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A brief story of art


Art always reflects in some way the world that produced it, the life that was being lived at the time it was created and what thoughts people were thinking; and the art of today is no exception. Here follows a précis of the development of Western Art.

Different countries have dominated art at different times and labels have been invented to describe the different movements and styles that have developed. Variations in style, medium and subject matter have emerged from the life and attitudes of each period and, as the purpose of art has changed, so new techniques have evolved.

During the Middle Ages, religion was the most important influence on the lives of people in Europe and the principal patrons of the arts were the Church and the nobility. They did not want any originality in the work they commissioned, expecting artists to follow the formula set by their predecessors and to exalt God in the way they knew and understood.

The artists themselves were regarded as tradesmen and were relatively unimportant. In fact, much of our knowledge about the lives of these early painters has come from the records of the Painters' Guilds formed in Mediaeval times.

Paintings were considered to be a most useful way of teaching the Bible, particularly to people who could neither read nor write and this was to have a profound influence on the development of Western Art.

In the fourteenth century, a realistic and lifelike style of painting developed. This began in Italy, with artists such as Duccio and Giotto, and then spread to the rest of Europe.

Artists painted either in tempera on wood panels or straight on to a wall, in a technique known as fresco painting; this involved applying the pigment to wet plaster so that when the plaster dried out, the colour was an integral part of the wall.

In the fifteenth century, new discoveries of the thought and art of classical Greece and Rome led to a more humanistic and intellectual approach to life. The focus of attention shifted from the Church to man and the world around him and art reflected this. Architects and sculptors studied the ruins of ancient buildings and sculpted figures. Painters tried to make their work as realistic as possible and one of the most important discoveries to make such paintings possible was linear perspective. This revival of classical art came to be known as the Renaissance (or re-birth). It was a time of discovery and invention, which reached its height in the fifteenth and sixteenth centuries with Leonardo da Vinci, Michelangelo and Raphael.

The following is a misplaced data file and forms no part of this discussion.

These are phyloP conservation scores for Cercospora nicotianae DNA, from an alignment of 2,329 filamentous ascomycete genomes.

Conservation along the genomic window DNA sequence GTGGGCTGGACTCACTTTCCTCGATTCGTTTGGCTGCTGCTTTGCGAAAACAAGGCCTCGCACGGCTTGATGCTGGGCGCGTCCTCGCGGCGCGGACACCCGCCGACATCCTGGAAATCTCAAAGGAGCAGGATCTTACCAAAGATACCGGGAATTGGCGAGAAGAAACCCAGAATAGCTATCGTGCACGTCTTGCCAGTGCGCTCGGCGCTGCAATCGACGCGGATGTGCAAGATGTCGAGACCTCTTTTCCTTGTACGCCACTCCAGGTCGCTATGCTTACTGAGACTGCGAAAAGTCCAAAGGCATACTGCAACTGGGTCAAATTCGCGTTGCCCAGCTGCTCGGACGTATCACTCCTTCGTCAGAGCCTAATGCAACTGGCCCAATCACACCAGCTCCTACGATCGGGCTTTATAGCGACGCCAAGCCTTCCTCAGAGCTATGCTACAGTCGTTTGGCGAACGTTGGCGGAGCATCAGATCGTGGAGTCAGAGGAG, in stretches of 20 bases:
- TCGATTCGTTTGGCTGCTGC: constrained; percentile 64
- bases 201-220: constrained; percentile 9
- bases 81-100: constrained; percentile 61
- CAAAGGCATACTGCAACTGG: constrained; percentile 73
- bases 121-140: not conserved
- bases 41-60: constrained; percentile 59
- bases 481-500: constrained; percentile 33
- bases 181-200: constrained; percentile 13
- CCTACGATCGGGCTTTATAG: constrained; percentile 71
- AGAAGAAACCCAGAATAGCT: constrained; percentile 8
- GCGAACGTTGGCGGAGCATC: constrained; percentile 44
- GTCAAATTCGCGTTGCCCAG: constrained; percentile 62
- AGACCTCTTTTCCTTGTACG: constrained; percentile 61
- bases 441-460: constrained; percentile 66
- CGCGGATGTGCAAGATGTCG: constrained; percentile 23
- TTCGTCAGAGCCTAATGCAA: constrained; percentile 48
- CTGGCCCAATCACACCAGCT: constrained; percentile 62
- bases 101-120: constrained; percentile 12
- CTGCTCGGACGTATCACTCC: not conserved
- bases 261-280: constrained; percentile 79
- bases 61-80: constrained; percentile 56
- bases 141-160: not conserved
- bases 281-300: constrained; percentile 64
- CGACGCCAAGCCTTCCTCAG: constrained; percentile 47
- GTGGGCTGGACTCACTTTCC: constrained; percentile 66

The Church was still a dominant force, and the greatest artists of the day worked for the Popes of Rome and the leading families of the Italian city-states, but now they also produced portraits and mythological scenes, with landscapes in the background (although artists could not yet choose a landscape as a subject in its own right). The classical revival had renewed an interest in the myths of ancient Greece. They became popular subjects for paintings and their themes were accorded the same status as religious ones. They also provided artists with an excuse for painting the naked human figure. Furthermore, the status of the artist was raised from tradesman to gentleman, the Guilds began to die out and they were replaced by Academies, which took over the role of teaching. Artists now had increasing opportunities to express their own ideas and imagination.

Meanwhile, in northern Europe, cultural centres had begun to develop as a result of trade and the new merchant class began to buy paintings to show off their new prosperity. Magnificent portraits and biblical scenes were painted in response to this demand.

In the sixteenth century, oils became the most widely used medium and canvas started to replace the wooden panel. Such were the achievements of Renaissance artists that their successors looked for new challenges and Mannerism emerged, a contrived style of painting in which elegant and often elongated figures were set in exaggerated poses to convey ideas or emotions.

In the seventeenth century, Baroque saw a new energy and emotion in painting, sculpture, music and architecture. Movement, light and colour were used to achieve highly dramatic effects and artists faced the challenges of perspective and space. The style was reflected in the sculptures of Bernini and encapsulated by artists such as Caravaggio.